Tortuguero was a bizarre place. Kids would follow me everywhere. I had become the village attraction.

I walked into a few shops that sold souvenir junk and empanadas. I loved cheese empanadas. I could eat 10 a day. I bought a few from a young dark-skinned man of otherwise unmemorable appearance who stood in one of the many wooden shacks. I tried not to notice the sniggers behind me as I mumbled my Spanish thank you.

The boat we had come on, which also happened to be the only means of transport into the National Park, transported us along with another 20 tourists. They were nowhere to be seen. Probably they had made the better decision of walking around for an hour or so and go back to mainland. We were spending some nights here. We had come for the rainforest.

Sunset
I believed it for years afterward, telling everyone I knew about it until I was finally bright enough to Google the whole thing. A sham.

Our guide showed up at 5 in the morning. When I say our guide, I do mean that hung-over American dude with the long, straggly beard, some earrings scattered around and the very obvious beer belly. He had come highly recommended. He chain-smoked, wore a weatherworn baseball cap and a random rock band t-shirt. He was most certainly not who you would expect an expert ecologist to be. We had a second thought before getting into the motorboat. Then, we both shrugged. What else was there to do?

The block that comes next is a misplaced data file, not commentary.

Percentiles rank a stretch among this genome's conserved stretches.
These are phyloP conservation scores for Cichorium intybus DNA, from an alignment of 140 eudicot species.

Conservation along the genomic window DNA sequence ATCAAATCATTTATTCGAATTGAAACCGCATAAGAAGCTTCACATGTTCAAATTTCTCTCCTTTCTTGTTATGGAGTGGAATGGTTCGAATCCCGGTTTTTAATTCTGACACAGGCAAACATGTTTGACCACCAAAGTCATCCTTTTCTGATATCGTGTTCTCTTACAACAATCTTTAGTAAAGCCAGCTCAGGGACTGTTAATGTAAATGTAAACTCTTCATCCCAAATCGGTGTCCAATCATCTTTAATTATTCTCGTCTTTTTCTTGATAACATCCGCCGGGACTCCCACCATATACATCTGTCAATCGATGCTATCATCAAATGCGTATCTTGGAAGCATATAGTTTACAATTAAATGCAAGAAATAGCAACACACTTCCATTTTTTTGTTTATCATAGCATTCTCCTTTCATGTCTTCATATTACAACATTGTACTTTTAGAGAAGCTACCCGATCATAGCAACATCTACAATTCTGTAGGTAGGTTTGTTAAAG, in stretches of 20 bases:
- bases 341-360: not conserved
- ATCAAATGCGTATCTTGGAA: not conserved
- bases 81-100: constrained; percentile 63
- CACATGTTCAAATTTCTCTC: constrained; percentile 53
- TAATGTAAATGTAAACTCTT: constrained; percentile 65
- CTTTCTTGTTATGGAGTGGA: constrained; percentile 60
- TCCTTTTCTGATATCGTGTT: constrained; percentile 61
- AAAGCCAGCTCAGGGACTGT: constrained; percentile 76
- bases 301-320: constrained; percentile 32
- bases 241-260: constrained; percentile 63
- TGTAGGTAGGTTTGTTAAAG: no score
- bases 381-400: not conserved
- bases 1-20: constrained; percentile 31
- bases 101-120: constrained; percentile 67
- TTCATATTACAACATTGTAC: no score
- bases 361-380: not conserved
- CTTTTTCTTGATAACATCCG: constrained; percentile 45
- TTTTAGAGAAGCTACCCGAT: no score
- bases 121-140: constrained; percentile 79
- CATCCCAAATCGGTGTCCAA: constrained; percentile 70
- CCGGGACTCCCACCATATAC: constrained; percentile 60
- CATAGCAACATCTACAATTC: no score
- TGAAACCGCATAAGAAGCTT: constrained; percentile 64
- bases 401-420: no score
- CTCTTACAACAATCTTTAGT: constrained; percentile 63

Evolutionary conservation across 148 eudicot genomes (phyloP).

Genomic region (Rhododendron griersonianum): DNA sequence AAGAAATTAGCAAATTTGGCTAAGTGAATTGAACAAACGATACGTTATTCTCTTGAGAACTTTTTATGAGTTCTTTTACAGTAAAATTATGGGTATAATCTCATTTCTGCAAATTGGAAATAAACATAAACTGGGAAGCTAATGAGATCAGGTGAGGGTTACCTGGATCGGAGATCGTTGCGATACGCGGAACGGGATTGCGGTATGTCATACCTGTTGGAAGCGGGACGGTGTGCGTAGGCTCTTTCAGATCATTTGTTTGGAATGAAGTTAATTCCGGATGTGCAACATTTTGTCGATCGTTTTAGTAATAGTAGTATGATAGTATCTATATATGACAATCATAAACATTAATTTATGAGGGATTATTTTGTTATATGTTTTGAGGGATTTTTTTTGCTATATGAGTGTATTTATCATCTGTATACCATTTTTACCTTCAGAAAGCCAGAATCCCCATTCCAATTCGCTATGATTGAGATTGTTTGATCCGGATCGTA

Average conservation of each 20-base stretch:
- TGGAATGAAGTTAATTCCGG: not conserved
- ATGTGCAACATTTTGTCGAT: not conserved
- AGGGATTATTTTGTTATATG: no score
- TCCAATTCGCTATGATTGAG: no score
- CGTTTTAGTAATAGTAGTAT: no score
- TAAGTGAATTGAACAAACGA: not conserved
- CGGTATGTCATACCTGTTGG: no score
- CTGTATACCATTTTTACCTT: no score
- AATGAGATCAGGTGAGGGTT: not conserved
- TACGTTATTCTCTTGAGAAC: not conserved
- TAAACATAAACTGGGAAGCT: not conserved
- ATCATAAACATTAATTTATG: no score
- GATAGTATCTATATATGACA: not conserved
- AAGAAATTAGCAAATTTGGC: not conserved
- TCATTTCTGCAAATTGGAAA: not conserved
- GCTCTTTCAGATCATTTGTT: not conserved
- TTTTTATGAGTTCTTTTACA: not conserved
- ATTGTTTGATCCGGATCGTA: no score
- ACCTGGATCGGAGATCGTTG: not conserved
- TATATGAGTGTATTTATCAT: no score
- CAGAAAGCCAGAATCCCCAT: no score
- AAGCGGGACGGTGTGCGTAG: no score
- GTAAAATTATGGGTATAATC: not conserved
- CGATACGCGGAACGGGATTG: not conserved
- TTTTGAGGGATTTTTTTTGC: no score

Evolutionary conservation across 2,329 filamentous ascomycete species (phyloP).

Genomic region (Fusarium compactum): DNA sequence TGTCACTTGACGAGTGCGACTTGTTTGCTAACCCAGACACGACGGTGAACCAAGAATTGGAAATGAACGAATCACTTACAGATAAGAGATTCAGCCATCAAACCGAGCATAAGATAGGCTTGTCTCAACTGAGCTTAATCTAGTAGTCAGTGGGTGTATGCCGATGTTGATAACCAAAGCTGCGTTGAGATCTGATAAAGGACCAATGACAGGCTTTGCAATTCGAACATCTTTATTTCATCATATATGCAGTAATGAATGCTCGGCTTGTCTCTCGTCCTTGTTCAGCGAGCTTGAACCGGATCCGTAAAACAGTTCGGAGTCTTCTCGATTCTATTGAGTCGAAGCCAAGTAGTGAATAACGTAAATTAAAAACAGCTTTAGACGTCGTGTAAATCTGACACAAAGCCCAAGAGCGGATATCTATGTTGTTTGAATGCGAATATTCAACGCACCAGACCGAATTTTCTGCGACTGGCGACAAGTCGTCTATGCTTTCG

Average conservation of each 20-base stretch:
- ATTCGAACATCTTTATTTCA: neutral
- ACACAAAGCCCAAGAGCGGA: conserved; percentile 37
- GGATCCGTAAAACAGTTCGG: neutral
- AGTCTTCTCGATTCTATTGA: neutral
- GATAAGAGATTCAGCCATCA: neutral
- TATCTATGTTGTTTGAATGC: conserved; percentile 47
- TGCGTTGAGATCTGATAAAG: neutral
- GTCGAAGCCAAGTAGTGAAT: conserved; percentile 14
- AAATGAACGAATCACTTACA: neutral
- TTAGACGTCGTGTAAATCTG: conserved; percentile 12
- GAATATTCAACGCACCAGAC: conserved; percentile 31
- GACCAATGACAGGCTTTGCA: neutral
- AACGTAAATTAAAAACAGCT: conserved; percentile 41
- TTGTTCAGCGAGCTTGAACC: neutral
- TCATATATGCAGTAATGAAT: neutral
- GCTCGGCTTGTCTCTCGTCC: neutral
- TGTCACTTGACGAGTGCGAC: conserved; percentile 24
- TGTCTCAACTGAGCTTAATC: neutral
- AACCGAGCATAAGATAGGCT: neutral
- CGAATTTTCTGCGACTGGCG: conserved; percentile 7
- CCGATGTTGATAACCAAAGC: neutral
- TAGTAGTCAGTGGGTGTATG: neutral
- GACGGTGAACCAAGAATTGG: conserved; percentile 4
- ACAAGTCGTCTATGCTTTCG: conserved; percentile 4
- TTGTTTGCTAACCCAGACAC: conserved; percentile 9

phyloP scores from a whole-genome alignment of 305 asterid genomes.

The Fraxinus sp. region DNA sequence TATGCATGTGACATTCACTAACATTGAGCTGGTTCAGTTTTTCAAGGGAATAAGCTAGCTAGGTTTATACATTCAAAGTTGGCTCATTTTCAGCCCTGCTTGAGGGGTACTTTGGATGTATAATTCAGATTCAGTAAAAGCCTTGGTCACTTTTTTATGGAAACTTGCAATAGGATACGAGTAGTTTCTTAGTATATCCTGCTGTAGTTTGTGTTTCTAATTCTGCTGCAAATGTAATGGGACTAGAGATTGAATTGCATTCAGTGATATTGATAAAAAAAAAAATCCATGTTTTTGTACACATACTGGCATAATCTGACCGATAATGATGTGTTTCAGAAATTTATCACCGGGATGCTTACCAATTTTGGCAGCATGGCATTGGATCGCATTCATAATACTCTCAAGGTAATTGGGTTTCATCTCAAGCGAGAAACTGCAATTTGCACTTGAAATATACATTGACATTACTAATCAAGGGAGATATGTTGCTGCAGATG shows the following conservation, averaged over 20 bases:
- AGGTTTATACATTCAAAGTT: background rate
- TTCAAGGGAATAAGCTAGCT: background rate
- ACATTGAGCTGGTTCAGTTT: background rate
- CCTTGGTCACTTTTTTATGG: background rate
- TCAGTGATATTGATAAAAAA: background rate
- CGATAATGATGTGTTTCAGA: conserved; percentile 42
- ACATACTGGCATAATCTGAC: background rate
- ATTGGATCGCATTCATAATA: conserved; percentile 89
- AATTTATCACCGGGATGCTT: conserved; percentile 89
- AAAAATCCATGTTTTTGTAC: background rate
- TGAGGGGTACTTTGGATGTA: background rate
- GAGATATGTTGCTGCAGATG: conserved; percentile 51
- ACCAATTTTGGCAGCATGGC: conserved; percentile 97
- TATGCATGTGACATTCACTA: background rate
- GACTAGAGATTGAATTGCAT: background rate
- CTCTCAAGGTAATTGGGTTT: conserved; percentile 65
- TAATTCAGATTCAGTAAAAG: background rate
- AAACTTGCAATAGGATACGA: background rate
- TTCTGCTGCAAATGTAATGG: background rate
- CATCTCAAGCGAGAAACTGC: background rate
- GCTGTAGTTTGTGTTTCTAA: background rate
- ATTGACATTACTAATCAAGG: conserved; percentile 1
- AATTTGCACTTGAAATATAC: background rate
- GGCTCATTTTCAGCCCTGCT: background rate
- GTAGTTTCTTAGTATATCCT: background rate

Reaching destination, we jumped out on land quickly as the man steering the boat was already turning around leaving us no choice but to make a rapid decision. We looked at him heading away. Our guide coughed out a lung and then set off into the forest, lighting a cigarette. He stopped often to take his breath and get rid of the nausea.

Red Dart Frog

Sunset
There are loads of zombie theories surrounding this fungus, if you were to Google it. I did.

Though unusual, our guide turned out to be quite interesting. He fed us the story of the walking trees.

“These trees have multiple trunks. They act as feet. They move around to follow the sun. ” he said. “If ever you were to come back here in a month, everything would be in different places.”

I believed it for years afterward, telling everyone I knew about it until I was finally bright enough to Google the whole thing. A sham.

Tortuguero

We were also told of poisonous fungi that attack ants. Once infected, the ant will climb as high as possible until the fungi takes over and starts growing through its head finally killing it. There are loads of zombie theories surrounding this fungus, if you were to Google it. I did. It turns out the fungi is real, I will not comment on the zombie stories.

We discovered a cave full of bats. Tiny, red, dart frogs jumped all over the place. They were massively cute and so obviously poisonous. I can’t say I remember much more of the facts. I remember our guide struggling for breath. A high-pitched whistling came from his throat in the calmness of the rainforest. I remember him sweating profusely and smelling of it. I remember the damp odor of the forest and the view on Tortuguero. When we came out on the beach, it was 10am. High time for a beer. We sat sipping in silence, watching the boat approach in the distance.

             

The Writer

I write stuff for fun, if it was for a living I would be homeless.

Find out more about me, Stefanie, here.

Quotes

There is nothing safer than flying – it’s crashing that is dangerous. Theo Cowan